Our real self is infinitely subtle, because it is formless consciousness, whereas in comparison all our thoughts are gross, because they are forms or images that appear to be other than ourself. Therefore if we are habituated to attending only to thoughts or objects, our intellect or power of discernment will have become comparatively gross, blunt and dull, having lost its natural subtlety, sharpness and clarity, and hence it will not be able to discern clearly our subtle, adjunct-free, true self-consciousness.
Since by constantly attending to gross thoughts and objects we have lost our natural subtlety, sharpness and clarity of attention or discernment, in order to regain these qualities we must attempt to attend repeatedly to our infinitely subtle self-consciousness. The more we practise such self-attentiveness, the more subtle, sharp and clear our power of attention or discernment will become, and as its subtlety, sharpness and clarity thus increases we will be able to discern our true self-consciousness more clearly, precisely and correctly, until eventually we will experience it in its absolutely pristine purity. This pristine experience of our real non-dual self-consciousness is alone the state of absolute true knowledge.
In the second half of verse 23 of Ulladu Narpadu Sri Ramana points out the obvious truth that everything — that is, all duality or otherness — rises only after our mind or individual sense of 'I' has risen, and he advises us that we should therefore scrutinise with a 'subtle intellect' the source from which this 'I' arises. The inference that we should understand from his statement, "After an 'I' has risen, everything rises", and from his subsequent advice, "By a subtle intellect scrutinise where this 'I' rises", is stated by him clearly in verse 26 of Ulladu Narpadu:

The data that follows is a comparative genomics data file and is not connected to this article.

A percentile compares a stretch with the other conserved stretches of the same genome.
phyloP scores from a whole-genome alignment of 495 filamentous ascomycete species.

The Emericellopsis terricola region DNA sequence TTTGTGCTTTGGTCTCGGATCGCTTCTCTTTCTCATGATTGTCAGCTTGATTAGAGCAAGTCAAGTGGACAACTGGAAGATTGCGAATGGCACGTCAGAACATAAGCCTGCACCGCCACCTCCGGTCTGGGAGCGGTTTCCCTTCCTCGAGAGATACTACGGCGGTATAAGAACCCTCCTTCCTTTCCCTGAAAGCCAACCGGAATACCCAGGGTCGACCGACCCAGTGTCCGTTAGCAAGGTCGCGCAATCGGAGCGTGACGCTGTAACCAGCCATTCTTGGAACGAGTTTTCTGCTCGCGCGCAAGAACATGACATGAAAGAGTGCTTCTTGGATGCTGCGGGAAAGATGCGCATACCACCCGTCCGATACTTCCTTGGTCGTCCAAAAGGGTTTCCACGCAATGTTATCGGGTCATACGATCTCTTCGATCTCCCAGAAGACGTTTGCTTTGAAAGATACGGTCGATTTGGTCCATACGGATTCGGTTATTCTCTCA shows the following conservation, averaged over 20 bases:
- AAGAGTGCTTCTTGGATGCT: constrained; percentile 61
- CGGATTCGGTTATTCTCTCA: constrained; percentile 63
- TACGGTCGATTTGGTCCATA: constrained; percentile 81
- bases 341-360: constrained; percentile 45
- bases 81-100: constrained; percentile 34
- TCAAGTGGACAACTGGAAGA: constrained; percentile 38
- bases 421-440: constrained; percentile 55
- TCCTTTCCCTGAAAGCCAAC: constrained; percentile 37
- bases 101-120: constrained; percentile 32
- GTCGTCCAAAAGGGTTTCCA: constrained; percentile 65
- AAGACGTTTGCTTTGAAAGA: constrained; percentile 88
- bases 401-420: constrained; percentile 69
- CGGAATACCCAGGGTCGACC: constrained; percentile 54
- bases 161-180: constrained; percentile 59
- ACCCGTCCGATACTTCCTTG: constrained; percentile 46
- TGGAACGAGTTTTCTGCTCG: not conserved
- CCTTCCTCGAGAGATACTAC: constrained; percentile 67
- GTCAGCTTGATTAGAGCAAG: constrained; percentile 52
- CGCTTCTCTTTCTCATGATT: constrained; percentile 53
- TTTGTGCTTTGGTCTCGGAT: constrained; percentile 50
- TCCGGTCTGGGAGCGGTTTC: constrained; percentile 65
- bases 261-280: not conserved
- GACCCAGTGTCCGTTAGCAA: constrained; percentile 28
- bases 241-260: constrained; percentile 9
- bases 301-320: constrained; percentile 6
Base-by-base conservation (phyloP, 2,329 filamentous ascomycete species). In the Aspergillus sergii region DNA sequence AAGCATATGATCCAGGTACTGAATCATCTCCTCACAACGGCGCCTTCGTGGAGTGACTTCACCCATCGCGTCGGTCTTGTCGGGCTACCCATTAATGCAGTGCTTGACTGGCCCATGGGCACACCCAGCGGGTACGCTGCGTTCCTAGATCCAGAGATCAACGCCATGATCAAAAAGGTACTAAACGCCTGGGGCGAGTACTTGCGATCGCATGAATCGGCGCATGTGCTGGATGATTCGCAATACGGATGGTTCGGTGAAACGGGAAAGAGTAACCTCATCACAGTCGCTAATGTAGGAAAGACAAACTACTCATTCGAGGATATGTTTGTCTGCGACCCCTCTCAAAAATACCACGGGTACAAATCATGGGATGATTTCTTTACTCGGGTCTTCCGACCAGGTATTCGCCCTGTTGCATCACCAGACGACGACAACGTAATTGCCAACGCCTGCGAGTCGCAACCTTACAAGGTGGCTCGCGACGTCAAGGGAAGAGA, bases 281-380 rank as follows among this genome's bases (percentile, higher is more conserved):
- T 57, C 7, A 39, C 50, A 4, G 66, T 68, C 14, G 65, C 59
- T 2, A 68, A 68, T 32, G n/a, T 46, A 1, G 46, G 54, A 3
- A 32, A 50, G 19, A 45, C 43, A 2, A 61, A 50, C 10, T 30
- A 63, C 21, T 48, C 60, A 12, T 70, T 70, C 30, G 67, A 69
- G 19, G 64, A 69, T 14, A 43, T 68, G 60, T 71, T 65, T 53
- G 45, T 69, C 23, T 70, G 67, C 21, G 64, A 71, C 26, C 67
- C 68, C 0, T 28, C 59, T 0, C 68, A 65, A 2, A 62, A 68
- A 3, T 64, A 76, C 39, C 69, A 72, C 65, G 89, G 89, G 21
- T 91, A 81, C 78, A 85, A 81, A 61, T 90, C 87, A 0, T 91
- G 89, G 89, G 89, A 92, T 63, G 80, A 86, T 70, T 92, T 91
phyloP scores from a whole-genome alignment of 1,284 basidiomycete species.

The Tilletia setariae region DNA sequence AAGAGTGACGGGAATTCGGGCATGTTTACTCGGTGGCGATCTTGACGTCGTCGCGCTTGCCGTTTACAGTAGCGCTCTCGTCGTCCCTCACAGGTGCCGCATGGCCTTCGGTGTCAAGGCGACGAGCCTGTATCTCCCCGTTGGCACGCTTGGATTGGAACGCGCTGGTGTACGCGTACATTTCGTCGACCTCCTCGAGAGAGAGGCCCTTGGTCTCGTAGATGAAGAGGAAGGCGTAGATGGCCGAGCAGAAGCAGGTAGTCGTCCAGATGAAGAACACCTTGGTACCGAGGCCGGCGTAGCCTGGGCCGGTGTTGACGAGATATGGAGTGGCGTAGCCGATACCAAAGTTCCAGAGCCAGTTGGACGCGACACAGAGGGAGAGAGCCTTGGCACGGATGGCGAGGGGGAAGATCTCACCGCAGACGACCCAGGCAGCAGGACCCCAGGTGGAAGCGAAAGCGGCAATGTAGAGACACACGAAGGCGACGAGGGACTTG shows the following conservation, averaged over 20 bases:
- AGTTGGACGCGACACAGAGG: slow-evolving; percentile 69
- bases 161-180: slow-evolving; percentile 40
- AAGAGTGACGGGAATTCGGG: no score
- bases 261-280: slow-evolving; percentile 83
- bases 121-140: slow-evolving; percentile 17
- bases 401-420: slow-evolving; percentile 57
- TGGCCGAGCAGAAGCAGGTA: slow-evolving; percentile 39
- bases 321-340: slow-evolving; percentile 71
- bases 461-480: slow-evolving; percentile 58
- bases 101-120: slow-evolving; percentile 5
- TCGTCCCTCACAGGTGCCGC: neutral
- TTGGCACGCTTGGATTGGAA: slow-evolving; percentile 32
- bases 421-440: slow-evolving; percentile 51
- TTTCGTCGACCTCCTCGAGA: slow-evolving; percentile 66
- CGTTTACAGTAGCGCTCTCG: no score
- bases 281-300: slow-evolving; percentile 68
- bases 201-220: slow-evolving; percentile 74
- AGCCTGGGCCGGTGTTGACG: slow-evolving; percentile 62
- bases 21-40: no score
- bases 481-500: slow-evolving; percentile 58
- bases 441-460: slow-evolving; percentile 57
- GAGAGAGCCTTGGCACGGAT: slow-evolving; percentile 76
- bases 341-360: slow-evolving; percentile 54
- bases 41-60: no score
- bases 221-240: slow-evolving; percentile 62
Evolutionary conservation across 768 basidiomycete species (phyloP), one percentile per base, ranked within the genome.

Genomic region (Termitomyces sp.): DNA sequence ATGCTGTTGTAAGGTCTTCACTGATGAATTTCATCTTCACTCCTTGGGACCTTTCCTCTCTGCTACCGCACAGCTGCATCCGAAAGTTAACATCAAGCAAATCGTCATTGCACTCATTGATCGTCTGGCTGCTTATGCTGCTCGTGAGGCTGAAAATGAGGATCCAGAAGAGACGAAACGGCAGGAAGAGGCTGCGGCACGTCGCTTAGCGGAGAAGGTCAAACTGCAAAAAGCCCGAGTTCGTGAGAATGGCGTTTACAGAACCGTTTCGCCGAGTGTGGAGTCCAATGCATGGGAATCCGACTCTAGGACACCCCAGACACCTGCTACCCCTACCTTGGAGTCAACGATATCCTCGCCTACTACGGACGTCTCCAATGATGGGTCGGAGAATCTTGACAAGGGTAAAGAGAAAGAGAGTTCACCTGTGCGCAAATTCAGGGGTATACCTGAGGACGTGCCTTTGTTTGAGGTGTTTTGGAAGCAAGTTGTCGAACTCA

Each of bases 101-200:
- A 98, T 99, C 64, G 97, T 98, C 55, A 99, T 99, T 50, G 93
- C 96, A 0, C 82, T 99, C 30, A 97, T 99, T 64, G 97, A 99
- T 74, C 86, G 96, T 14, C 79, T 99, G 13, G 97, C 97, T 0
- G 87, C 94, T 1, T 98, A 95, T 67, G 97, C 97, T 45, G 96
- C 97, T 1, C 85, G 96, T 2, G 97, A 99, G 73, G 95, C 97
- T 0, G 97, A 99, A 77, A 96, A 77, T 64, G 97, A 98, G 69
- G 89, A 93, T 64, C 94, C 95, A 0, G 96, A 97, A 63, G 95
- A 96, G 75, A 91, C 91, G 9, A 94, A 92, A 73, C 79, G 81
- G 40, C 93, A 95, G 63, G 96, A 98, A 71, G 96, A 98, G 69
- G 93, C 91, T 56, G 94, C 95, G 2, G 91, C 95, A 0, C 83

If [our] ego comes into existence [as in the waking and dream states], everything comes into existence. If [our] ego does not exist [as in sleep], everything does not exist. [Hence our] ego indeed is everything [this entire appearance of duality or relativity]. Therefore, know that examining 'what is this [ego]?' indeed is relinquishing everything.Except our essential self-consciousness 'I am', everything that we know or experience is just a thought or image that we have formed in our mind by our power of imagination. Therefore everything is just an expansion of our own mind, our ego or root thought 'I'. This is why Sri Ramana states emphatically that our "ego indeed is everything".
[For the continuation of this explanation, please refer to pages 280-281 of the current e-book version of Happiness and the Art of Being, which is available for free download on my main website, www.happinessofbeing.com.]